A.K. Sandoval-Strausz: Did Latinos Save the American City?

Historians in the News
tags: immigration, urban history, Latino/a history

The resurgence of many American cities over the last 30 years came as a surprise. After a brutal mid-century, defined by deindustrialization and white flight, cities from Oakland to Boston saw their fortunes revive. Population rebounded, crime fell, business activity hummed.

There are a variety of explanations for this phenomenon. Lifestyle preferences among a chunk of younger Americans shifted, as they embraced the smaller homes and car-light lifestyle of urban living. Some retirees scrapped their big suburban houses for smaller condos or rentals in the city, where they could more easily walk to get groceries and see friends. A handful of urban centers, like New York and San Francisco, were able to shift the preponderance of white-collar jobs to their region’s central city.

All of those factors contributed. But the single biggest reason why some American cities rebounded beginning in the 1990s was because of immigration. In areas like Northeast Philadelphia and East Boston, as domestic white Americans continued to leave the city, foreign-born arrivals moved in and kept the streets vibrant.

Penn State University professor A. K. Sandoval-Strausz dives into one aspect of the urban immigrant experience in his 2019 book Barrio America: How Latino Immigrants Saved the American City. He zeroes in on two different Hispanic neighborhoods, covering the Sun Belt and the Rust Belt: Chicago’s Little Village and Dallas’ Oak Cliff. But in addition to telling these specific stories, Sandoval-Strausz expands his scope to take in the larger canvass of how immigrant groups affect business corridors, crime rates and electoral politics.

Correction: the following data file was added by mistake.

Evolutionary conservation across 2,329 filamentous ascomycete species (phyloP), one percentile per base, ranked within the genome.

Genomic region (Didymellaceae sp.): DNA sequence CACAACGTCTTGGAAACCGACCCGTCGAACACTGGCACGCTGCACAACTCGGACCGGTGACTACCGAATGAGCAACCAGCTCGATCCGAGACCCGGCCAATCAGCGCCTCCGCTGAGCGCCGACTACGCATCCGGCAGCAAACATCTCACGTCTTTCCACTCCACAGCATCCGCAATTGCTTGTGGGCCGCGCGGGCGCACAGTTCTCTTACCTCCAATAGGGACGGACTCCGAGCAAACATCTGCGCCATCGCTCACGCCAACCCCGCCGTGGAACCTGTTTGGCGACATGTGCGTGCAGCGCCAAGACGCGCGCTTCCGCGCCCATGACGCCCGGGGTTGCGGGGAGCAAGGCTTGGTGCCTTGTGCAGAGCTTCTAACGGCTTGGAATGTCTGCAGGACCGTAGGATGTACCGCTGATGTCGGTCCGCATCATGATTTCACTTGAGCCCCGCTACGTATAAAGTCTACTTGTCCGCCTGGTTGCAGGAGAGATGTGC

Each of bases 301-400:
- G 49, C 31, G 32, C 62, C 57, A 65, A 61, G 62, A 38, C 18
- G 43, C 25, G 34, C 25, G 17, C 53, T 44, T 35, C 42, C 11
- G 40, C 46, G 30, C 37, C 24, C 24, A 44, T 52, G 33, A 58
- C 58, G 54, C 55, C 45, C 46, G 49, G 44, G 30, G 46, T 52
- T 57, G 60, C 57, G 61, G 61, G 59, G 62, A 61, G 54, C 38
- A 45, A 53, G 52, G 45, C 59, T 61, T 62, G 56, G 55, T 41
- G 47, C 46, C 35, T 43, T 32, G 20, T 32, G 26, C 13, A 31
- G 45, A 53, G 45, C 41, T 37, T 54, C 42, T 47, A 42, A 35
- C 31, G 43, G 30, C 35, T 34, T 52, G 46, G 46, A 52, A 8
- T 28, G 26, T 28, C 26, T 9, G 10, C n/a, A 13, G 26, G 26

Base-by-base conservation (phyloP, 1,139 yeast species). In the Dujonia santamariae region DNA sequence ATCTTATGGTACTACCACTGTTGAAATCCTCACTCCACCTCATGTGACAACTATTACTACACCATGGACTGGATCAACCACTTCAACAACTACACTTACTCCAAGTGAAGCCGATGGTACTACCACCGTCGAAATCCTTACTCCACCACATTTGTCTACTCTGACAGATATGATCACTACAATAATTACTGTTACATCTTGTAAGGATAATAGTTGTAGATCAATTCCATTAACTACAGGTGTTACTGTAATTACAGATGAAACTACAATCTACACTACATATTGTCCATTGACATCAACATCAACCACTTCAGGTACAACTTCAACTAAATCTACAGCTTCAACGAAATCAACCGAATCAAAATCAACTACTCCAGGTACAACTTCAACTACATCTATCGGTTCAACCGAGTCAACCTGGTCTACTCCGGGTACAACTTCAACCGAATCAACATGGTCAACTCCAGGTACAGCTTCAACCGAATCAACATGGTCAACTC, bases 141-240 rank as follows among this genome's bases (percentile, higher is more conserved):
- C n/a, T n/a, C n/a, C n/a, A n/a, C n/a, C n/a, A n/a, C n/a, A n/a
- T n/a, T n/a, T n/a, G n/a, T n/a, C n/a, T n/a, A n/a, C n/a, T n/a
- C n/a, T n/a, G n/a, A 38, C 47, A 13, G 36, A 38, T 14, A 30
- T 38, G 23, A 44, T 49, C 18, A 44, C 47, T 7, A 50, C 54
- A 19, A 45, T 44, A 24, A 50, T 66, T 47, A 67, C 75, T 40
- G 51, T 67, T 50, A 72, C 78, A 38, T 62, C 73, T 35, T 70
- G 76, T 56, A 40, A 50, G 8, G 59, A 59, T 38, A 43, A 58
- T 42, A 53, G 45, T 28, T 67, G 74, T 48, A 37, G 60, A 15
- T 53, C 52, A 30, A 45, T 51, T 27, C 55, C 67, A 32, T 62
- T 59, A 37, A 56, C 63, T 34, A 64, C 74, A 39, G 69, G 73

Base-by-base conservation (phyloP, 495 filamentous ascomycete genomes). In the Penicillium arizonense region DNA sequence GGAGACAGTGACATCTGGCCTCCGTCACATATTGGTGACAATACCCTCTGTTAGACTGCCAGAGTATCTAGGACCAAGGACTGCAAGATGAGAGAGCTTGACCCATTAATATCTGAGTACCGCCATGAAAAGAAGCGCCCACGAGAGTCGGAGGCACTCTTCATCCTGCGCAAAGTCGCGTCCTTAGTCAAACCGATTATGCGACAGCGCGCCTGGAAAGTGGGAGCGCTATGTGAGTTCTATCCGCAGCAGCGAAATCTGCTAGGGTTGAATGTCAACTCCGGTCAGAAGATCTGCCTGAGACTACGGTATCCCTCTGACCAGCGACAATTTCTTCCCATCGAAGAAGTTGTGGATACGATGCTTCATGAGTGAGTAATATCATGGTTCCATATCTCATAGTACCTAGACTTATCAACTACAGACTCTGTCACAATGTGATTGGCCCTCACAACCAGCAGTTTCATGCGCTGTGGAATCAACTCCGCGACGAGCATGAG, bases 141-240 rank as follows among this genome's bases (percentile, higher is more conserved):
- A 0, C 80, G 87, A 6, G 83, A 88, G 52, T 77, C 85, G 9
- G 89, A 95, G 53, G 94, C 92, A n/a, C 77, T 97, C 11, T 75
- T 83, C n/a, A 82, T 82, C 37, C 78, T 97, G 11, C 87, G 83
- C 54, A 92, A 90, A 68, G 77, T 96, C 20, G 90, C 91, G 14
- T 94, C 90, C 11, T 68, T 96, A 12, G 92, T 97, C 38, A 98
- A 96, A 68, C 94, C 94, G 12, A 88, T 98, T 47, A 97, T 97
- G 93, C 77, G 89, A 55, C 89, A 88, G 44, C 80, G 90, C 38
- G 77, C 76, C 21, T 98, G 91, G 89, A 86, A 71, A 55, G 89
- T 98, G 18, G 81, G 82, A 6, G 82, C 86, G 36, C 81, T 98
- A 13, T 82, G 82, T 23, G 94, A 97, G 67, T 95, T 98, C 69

Governing talked with Sandoval-Strausz about the differences and similarities between recent immigrants and their 19th-century counterparts, the importance of walkability to barrio life and why America needs even more immigrants to thrive.

This interview has been edited for length and clarity.

Governing: The subtitle of your book is “How Latino Immigrants Saved the American City.” When did immigration from Latin America begin to reshape urban America?

A. K. Sandoval-Strausz: The cities of the United States began a long decline after about 1950. That was the peak population for pretty much all industrial cities. Then as a result of government policy, and individual and institutional racism, a lot of mostly white people began to leave American cities. This process went hand-in-hand with the loss of jobs, loss of tax revenues and the rise of crime. By the 1970s and 1980s, it looked like the big American city had simply come and gone.

That is not what happened. American cities began to turn around in the 1990s. Crime rates dropped dramatically. Populations in many places grew. Today, big problems in many cities involve not enough affordable housing for everyone because so many people want to live there.

But a lot of the explanations for why this happened focused on, frankly, people with a lot of money who are mostly Anglo. I'm referring to the rise of the Richard Florida school of thought, which emphasizes mostly white professionals. This did not seem to be accurate from my research.

Read entire article at Governing